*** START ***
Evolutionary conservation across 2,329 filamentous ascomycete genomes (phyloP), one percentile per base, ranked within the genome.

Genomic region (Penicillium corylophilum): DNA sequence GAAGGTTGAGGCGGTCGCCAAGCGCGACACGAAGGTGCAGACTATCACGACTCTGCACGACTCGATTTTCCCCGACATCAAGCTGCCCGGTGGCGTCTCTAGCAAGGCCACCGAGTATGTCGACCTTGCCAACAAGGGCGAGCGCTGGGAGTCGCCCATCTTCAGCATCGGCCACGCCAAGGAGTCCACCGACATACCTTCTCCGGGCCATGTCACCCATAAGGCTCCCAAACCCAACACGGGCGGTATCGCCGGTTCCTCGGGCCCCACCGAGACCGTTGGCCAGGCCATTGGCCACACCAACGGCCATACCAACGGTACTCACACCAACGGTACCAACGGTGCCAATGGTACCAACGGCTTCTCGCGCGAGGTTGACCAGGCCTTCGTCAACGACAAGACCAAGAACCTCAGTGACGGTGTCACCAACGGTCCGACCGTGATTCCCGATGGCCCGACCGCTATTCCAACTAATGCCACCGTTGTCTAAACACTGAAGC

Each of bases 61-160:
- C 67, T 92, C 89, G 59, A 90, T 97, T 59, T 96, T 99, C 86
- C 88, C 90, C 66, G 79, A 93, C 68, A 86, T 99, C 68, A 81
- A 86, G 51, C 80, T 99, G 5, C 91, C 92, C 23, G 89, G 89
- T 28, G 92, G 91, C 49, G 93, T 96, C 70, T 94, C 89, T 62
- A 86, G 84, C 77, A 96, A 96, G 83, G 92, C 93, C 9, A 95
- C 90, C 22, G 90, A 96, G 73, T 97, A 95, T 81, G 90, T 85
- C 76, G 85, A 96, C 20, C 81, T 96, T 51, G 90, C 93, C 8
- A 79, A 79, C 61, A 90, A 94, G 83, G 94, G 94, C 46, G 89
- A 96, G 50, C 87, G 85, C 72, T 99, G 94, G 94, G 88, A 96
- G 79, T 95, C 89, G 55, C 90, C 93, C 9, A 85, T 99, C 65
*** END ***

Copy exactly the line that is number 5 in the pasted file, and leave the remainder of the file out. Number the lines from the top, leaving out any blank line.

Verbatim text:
- C 88, C 90, C 66, G 79, A 93, C 68, A 86, T 99, C 68, A 81